Casimir Effect-Definition, Understanding, And Application
The Casimir effect is related to quantum field theory. It is a physical force which produces from the quantum fluctuation of the field. The Casimir effect acts on the macroscopic boundaries of a confined space.
Hendrik Casimir a Dutch physicist predicted the effect of electromagnetic waves 70 years ago. The Casimir effect acts between two parallel closed uncharged conducting plates. It is a small attractive force that produces due to the fluctuation of the electromagnetic field.
The Casimir effect can be understood by imagining that the presence of macroscopic material interfaces (such as conducting metals and dielectrics) alters the vacuum expectation of the quadratically quantized electromagnetic field energy.
Because the value of this energy depends on the shape and position of the material, the Casimir effect appears as a force between these objects.
Casimir Effect Measurements
Marcus Sparnaay performed one of the first experimental tests in 1958 in a sophisticated and challenging parallel plate experiment and obtained results that did not contradict Casimir’s theory but were subject to significant experimental error.
A more accurate measurement of the Casimir effect was made by Steve K. Lamoreaux of Los Alamos National Laboratory and Umar Mohideen and Anushree Roy of Riverside, California.
In practice, we measure the Casimir effect using a flat plate and another plate that is part of a large radius sphere, because using two parallel plates requires precise alignment to ensure they are parallel.
Finally, in 2001, a group at the University of Padua used microresonators to measure the Casimir force between parallel plates.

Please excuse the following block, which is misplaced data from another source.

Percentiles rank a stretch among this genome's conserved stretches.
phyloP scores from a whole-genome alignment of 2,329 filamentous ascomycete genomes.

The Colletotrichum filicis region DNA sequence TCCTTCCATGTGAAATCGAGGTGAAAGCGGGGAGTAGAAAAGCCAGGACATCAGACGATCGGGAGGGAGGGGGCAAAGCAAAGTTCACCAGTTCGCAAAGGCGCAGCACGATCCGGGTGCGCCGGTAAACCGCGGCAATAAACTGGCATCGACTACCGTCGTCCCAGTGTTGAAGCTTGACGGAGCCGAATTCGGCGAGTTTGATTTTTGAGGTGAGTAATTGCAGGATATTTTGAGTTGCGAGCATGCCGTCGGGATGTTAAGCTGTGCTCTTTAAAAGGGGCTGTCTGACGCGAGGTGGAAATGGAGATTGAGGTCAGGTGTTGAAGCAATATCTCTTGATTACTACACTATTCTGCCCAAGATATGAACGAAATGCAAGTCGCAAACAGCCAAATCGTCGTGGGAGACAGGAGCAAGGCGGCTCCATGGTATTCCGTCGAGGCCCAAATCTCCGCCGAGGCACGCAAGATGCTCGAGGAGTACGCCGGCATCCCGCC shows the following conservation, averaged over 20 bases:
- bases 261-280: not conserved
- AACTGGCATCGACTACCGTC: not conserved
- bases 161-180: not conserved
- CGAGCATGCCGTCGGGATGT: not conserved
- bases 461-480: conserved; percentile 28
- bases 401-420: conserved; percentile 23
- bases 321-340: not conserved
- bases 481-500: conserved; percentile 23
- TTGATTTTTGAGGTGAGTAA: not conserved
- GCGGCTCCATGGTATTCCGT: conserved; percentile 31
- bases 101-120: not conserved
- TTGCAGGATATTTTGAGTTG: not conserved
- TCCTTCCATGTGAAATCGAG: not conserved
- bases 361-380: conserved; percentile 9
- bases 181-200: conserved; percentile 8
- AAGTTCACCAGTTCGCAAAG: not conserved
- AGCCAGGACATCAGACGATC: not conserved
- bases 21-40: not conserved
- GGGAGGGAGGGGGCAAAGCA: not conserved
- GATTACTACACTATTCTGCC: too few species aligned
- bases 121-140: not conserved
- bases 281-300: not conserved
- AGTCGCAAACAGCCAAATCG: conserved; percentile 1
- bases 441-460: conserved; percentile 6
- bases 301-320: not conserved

Casimir Effect Understanding
Although the Casimir force seems completely counterintuitive, it’s actually quite well understood. In the old days of classical mechanics, the concept of a vacuum was simple. When you empty the container of all particles and drop the temperature to absolute zero, all that’s left is a vacuum.
However, the advent of quantum mechanics has completely changed our view of the vacuum. All fields—especially electromagnetic fields—show fluctuations. In other words, their current values fluctuate around a constant average value at any point in time.
Even a perfect vacuum of absolute zero has fluctuation fields, so-called “vacuum fluctuations,” whose average energy is half that of a photon.
However, vacuum fluctuations are not an abstraction in the minds of physicists. They have observable consequences that can be seen directly in experiments at the microscopic scale.
For example, an atom in an excited state does not stay there indefinitely but returns to the ground state by spontaneously emitting a photon. This phenomenon is the result of vacuum fluctuations.
Imagine trying to hold a pencil vertically with your fingertips. It stays there when your hand is perfectly stable and nothing is affecting your balance. But the slightest perturbation will cause the pencil to drop to a more stable equilibrium position. Similarly, vacuum fluctuations cause excited atoms to drop to the ground state.
Casimir Effect Application
It has been proposed that Casimir forces have applications in nanotechnology, especially in micro- and nano-electromechanical systems based on silicon integrated circuit technology and so-called Casimir oscillators.
The Casimir effect shows that the quantum field theory allows the energy density of some regions of space to be negative relative to the ordinary vacuum energy, and it is theoretically shown that the quantum field theory allows the energy of a given point to be arbitrarily negative.